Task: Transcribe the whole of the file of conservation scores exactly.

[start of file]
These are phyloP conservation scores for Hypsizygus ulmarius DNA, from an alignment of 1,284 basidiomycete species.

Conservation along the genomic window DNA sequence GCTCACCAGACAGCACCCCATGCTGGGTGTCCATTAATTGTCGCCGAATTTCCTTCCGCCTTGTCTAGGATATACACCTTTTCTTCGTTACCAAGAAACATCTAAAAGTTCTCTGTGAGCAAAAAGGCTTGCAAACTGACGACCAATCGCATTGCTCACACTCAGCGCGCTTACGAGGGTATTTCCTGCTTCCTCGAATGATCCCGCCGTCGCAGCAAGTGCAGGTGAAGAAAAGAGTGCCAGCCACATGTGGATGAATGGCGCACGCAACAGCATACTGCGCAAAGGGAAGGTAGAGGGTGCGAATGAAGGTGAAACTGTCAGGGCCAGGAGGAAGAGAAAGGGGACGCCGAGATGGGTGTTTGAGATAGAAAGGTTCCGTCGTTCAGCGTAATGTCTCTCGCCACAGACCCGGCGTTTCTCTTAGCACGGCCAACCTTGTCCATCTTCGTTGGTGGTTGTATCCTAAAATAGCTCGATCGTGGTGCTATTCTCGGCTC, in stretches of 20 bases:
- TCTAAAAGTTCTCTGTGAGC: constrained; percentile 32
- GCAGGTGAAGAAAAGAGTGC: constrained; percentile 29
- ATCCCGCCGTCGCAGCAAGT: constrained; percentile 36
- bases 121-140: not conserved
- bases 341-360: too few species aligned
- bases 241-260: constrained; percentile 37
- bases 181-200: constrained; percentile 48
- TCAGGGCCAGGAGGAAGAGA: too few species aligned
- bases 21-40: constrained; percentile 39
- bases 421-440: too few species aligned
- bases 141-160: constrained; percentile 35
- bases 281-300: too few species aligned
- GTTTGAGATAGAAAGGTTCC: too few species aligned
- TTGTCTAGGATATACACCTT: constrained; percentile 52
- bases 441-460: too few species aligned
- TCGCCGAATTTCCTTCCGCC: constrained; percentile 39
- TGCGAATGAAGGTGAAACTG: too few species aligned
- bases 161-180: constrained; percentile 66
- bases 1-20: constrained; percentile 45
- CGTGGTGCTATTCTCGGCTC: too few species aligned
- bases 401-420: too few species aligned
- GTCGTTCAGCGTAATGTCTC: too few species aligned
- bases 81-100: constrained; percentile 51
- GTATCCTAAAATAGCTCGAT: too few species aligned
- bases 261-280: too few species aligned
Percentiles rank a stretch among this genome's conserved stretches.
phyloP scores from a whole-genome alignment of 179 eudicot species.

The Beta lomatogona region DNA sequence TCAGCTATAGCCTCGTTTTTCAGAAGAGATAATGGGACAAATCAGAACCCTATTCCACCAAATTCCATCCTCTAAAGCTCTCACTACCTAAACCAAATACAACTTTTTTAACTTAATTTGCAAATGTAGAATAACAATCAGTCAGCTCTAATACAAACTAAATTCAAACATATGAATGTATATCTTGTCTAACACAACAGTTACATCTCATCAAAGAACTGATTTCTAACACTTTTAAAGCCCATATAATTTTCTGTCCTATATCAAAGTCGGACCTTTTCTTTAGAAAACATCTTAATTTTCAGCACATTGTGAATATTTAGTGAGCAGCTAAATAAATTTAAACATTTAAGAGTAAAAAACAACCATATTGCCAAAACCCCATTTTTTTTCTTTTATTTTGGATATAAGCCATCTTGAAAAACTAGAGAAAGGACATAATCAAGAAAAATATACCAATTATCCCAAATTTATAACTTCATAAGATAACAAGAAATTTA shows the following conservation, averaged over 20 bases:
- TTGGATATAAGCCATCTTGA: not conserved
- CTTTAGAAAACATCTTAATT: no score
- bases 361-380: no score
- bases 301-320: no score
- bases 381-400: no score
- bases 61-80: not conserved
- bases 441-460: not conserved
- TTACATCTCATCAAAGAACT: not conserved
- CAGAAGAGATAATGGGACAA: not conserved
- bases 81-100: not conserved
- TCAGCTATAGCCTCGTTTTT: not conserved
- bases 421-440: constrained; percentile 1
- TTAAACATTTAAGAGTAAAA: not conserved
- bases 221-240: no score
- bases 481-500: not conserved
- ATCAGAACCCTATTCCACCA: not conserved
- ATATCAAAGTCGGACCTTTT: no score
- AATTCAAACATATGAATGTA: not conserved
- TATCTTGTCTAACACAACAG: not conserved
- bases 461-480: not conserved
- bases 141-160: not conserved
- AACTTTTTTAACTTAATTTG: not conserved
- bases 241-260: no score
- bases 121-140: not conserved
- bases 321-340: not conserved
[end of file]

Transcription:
These are phyloP conservation scores for Hypsizygus ulmarius DNA, from an alignment of 1,284 basidiomycete species.

Conservation along the genomic window DNA sequence GCTCACCAGACAGCACCCCATGCTGGGTGTCCATTAATTGTCGCCGAATTTCCTTCCGCCTTGTCTAGGATATACACCTTTTCTTCGTTACCAAGAAACATCTAAAAGTTCTCTGTGAGCAAAAAGGCTTGCAAACTGACGACCAATCGCATTGCTCACACTCAGCGCGCTTACGAGGGTATTTCCTGCTTCCTCGAATGATCCCGCCGTCGCAGCAAGTGCAGGTGAAGAAAAGAGTGCCAGCCACATGTGGATGAATGGCGCACGCAACAGCATACTGCGCAAAGGGAAGGTAGAGGGTGCGAATGAAGGTGAAACTGTCAGGGCCAGGAGGAAGAGAAAGGGGACGCCGAGATGGGTGTTTGAGATAGAAAGGTTCCGTCGTTCAGCGTAATGTCTCTCGCCACAGACCCGGCGTTTCTCTTAGCACGGCCAACCTTGTCCATCTTCGTTGGTGGTTGTATCCTAAAATAGCTCGATCGTGGTGCTATTCTCGGCTC, in stretches of 20 bases:
- TCTAAAAGTTCTCTGTGAGC: constrained; percentile 32
- GCAGGTGAAGAAAAGAGTGC: constrained; percentile 29
- ATCCCGCCGTCGCAGCAAGT: constrained; percentile 36
- bases 121-140: not conserved
- bases 341-360: too few species aligned
- bases 241-260: constrained; percentile 37
- bases 181-200: constrained; percentile 48
- TCAGGGCCAGGAGGAAGAGA: too few species aligned
- bases 21-40: constrained; percentile 39
- bases 421-440: too few species aligned
- bases 141-160: constrained; percentile 35
- bases 281-300: too few species aligned
- GTTTGAGATAGAAAGGTTCC: too few species aligned
- TTGTCTAGGATATACACCTT: constrained; percentile 52
- bases 441-460: too few species aligned
- TCGCCGAATTTCCTTCCGCC: constrained; percentile 39
- TGCGAATGAAGGTGAAACTG: too few species aligned
- bases 161-180: constrained; percentile 66
- bases 1-20: constrained; percentile 45
- CGTGGTGCTATTCTCGGCTC: too few species aligned
- bases 401-420: too few species aligned
- GTCGTTCAGCGTAATGTCTC: too few species aligned
- bases 81-100: constrained; percentile 51
- GTATCCTAAAATAGCTCGAT: too few species aligned
- bases 261-280: too few species aligned
Percentiles rank a stretch among this genome's conserved stretches.
phyloP scores from a whole-genome alignment of 179 eudicot species.

The Beta lomatogona region DNA sequence TCAGCTATAGCCTCGTTTTTCAGAAGAGATAATGGGACAAATCAGAACCCTATTCCACCAAATTCCATCCTCTAAAGCTCTCACTACCTAAACCAAATACAACTTTTTTAACTTAATTTGCAAATGTAGAATAACAATCAGTCAGCTCTAATACAAACTAAATTCAAACATATGAATGTATATCTTGTCTAACACAACAGTTACATCTCATCAAAGAACTGATTTCTAACACTTTTAAAGCCCATATAATTTTCTGTCCTATATCAAAGTCGGACCTTTTCTTTAGAAAACATCTTAATTTTCAGCACATTGTGAATATTTAGTGAGCAGCTAAATAAATTTAAACATTTAAGAGTAAAAAACAACCATATTGCCAAAACCCCATTTTTTTTCTTTTATTTTGGATATAAGCCATCTTGAAAAACTAGAGAAAGGACATAATCAAGAAAAATATACCAATTATCCCAAATTTATAACTTCATAAGATAACAAGAAATTTA shows the following conservation, averaged over 20 bases:
- TTGGATATAAGCCATCTTGA: not conserved
- CTTTAGAAAACATCTTAATT: no score
- bases 361-380: no score
- bases 301-320: no score
- bases 381-400: no score
- bases 61-80: not conserved
- bases 441-460: not conserved
- TTACATCTCATCAAAGAACT: not conserved
- CAGAAGAGATAATGGGACAA: not conserved
- bases 81-100: not conserved
- TCAGCTATAGCCTCGTTTTT: not conserved
- bases 421-440: constrained; percentile 1
- TTAAACATTTAAGAGTAAAA: not conserved
- bases 221-240: no score
- bases 481-500: not conserved
- ATCAGAACCCTATTCCACCA: not conserved
- ATATCAAAGTCGGACCTTTT: no score
- AATTCAAACATATGAATGTA: not conserved
- TATCTTGTCTAACACAACAG: not conserved
- bases 461-480: not conserved
- bases 141-160: not conserved
- AACTTTTTTAACTTAATTTG: not conserved
- bases 241-260: no score
- bases 121-140: not conserved
- bases 321-340: not conserved